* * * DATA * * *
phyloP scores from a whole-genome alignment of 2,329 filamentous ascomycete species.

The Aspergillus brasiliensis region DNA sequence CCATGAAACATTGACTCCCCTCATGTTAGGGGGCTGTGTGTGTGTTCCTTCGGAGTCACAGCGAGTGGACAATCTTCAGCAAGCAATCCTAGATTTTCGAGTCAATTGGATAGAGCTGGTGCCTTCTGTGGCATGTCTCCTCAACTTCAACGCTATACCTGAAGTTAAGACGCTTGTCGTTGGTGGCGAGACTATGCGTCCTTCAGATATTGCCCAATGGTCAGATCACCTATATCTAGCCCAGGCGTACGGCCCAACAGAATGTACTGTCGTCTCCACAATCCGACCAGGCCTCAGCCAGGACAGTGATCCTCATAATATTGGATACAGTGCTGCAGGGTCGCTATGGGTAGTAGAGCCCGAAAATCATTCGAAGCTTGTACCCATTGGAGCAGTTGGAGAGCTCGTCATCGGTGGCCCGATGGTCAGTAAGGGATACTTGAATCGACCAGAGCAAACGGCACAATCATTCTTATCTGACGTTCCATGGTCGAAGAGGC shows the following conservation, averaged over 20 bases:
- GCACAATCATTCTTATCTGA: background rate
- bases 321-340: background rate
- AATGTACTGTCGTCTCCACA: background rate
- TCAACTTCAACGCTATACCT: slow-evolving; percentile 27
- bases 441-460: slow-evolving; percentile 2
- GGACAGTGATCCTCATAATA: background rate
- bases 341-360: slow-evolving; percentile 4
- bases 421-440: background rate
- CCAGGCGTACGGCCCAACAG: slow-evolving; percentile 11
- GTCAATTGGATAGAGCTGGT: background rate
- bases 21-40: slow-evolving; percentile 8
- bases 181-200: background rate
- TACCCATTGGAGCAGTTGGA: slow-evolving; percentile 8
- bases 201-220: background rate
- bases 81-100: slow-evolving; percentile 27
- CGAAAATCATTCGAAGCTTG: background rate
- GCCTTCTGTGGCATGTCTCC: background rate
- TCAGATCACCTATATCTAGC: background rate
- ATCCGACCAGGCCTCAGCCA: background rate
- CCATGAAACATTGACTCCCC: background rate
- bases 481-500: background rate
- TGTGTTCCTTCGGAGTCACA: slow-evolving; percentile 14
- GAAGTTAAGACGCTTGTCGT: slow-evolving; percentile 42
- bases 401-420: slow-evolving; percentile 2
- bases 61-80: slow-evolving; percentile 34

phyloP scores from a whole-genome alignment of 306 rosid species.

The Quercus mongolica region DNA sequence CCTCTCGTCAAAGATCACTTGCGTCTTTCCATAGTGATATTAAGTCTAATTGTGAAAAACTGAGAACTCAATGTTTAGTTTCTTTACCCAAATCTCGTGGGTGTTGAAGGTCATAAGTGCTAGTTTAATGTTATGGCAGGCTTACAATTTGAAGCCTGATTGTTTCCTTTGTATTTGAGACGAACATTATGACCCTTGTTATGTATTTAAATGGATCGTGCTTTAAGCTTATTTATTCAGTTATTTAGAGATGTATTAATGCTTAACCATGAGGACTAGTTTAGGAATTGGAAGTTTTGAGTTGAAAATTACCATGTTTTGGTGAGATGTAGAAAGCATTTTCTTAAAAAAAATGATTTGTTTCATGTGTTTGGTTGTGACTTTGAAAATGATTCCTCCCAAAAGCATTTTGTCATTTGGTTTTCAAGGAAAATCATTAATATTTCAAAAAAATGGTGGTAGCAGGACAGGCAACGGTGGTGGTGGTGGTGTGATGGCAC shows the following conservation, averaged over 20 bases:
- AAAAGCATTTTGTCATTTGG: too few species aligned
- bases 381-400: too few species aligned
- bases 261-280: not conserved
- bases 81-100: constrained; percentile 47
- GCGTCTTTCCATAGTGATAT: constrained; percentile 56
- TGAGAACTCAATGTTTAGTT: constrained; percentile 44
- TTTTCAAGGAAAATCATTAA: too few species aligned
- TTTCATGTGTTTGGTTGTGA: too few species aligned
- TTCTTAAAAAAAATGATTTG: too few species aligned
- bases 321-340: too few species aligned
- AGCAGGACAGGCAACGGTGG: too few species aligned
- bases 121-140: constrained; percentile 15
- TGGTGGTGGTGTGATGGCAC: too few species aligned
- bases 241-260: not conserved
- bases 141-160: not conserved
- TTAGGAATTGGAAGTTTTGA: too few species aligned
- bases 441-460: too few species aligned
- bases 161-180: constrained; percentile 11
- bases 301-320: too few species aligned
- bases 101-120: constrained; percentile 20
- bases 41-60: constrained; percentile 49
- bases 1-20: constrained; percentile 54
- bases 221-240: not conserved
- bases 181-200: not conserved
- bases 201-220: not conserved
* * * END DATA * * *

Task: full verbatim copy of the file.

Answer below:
phyloP scores from a whole-genome alignment of 2,329 filamentous ascomycete species.

The Aspergillus brasiliensis region DNA sequence CCATGAAACATTGACTCCCCTCATGTTAGGGGGCTGTGTGTGTGTTCCTTCGGAGTCACAGCGAGTGGACAATCTTCAGCAAGCAATCCTAGATTTTCGAGTCAATTGGATAGAGCTGGTGCCTTCTGTGGCATGTCTCCTCAACTTCAACGCTATACCTGAAGTTAAGACGCTTGTCGTTGGTGGCGAGACTATGCGTCCTTCAGATATTGCCCAATGGTCAGATCACCTATATCTAGCCCAGGCGTACGGCCCAACAGAATGTACTGTCGTCTCCACAATCCGACCAGGCCTCAGCCAGGACAGTGATCCTCATAATATTGGATACAGTGCTGCAGGGTCGCTATGGGTAGTAGAGCCCGAAAATCATTCGAAGCTTGTACCCATTGGAGCAGTTGGAGAGCTCGTCATCGGTGGCCCGATGGTCAGTAAGGGATACTTGAATCGACCAGAGCAAACGGCACAATCATTCTTATCTGACGTTCCATGGTCGAAGAGGC shows the following conservation, averaged over 20 bases:
- GCACAATCATTCTTATCTGA: background rate
- bases 321-340: background rate
- AATGTACTGTCGTCTCCACA: background rate
- TCAACTTCAACGCTATACCT: slow-evolving; percentile 27
- bases 441-460: slow-evolving; percentile 2
- GGACAGTGATCCTCATAATA: background rate
- bases 341-360: slow-evolving; percentile 4
- bases 421-440: background rate
- CCAGGCGTACGGCCCAACAG: slow-evolving; percentile 11
- GTCAATTGGATAGAGCTGGT: background rate
- bases 21-40: slow-evolving; percentile 8
- bases 181-200: background rate
- TACCCATTGGAGCAGTTGGA: slow-evolving; percentile 8
- bases 201-220: background rate
- bases 81-100: slow-evolving; percentile 27
- CGAAAATCATTCGAAGCTTG: background rate
- GCCTTCTGTGGCATGTCTCC: background rate
- TCAGATCACCTATATCTAGC: background rate
- ATCCGACCAGGCCTCAGCCA: background rate
- CCATGAAACATTGACTCCCC: background rate
- bases 481-500: background rate
- TGTGTTCCTTCGGAGTCACA: slow-evolving; percentile 14
- GAAGTTAAGACGCTTGTCGT: slow-evolving; percentile 42
- bases 401-420: slow-evolving; percentile 2
- bases 61-80: slow-evolving; percentile 34

phyloP scores from a whole-genome alignment of 306 rosid species.

The Quercus mongolica region DNA sequence CCTCTCGTCAAAGATCACTTGCGTCTTTCCATAGTGATATTAAGTCTAATTGTGAAAAACTGAGAACTCAATGTTTAGTTTCTTTACCCAAATCTCGTGGGTGTTGAAGGTCATAAGTGCTAGTTTAATGTTATGGCAGGCTTACAATTTGAAGCCTGATTGTTTCCTTTGTATTTGAGACGAACATTATGACCCTTGTTATGTATTTAAATGGATCGTGCTTTAAGCTTATTTATTCAGTTATTTAGAGATGTATTAATGCTTAACCATGAGGACTAGTTTAGGAATTGGAAGTTTTGAGTTGAAAATTACCATGTTTTGGTGAGATGTAGAAAGCATTTTCTTAAAAAAAATGATTTGTTTCATGTGTTTGGTTGTGACTTTGAAAATGATTCCTCCCAAAAGCATTTTGTCATTTGGTTTTCAAGGAAAATCATTAATATTTCAAAAAAATGGTGGTAGCAGGACAGGCAACGGTGGTGGTGGTGGTGTGATGGCAC shows the following conservation, averaged over 20 bases:
- AAAAGCATTTTGTCATTTGG: too few species aligned
- bases 381-400: too few species aligned
- bases 261-280: not conserved
- bases 81-100: constrained; percentile 47
- GCGTCTTTCCATAGTGATAT: constrained; percentile 56
- TGAGAACTCAATGTTTAGTT: constrained; percentile 44
- TTTTCAAGGAAAATCATTAA: too few species aligned
- TTTCATGTGTTTGGTTGTGA: too few species aligned
- TTCTTAAAAAAAATGATTTG: too few species aligned
- bases 321-340: too few species aligned
- AGCAGGACAGGCAACGGTGG: too few species aligned
- bases 121-140: constrained; percentile 15
- TGGTGGTGGTGTGATGGCAC: too few species aligned
- bases 241-260: not conserved
- bases 141-160: not conserved
- TTAGGAATTGGAAGTTTTGA: too few species aligned
- bases 441-460: too few species aligned
- bases 161-180: constrained; percentile 11
- bases 301-320: too few species aligned
- bases 101-120: constrained; percentile 20
- bases 41-60: constrained; percentile 49
- bases 1-20: constrained; percentile 54
- bases 221-240: not conserved
- bases 181-200: not conserved
- bases 201-220: not conserved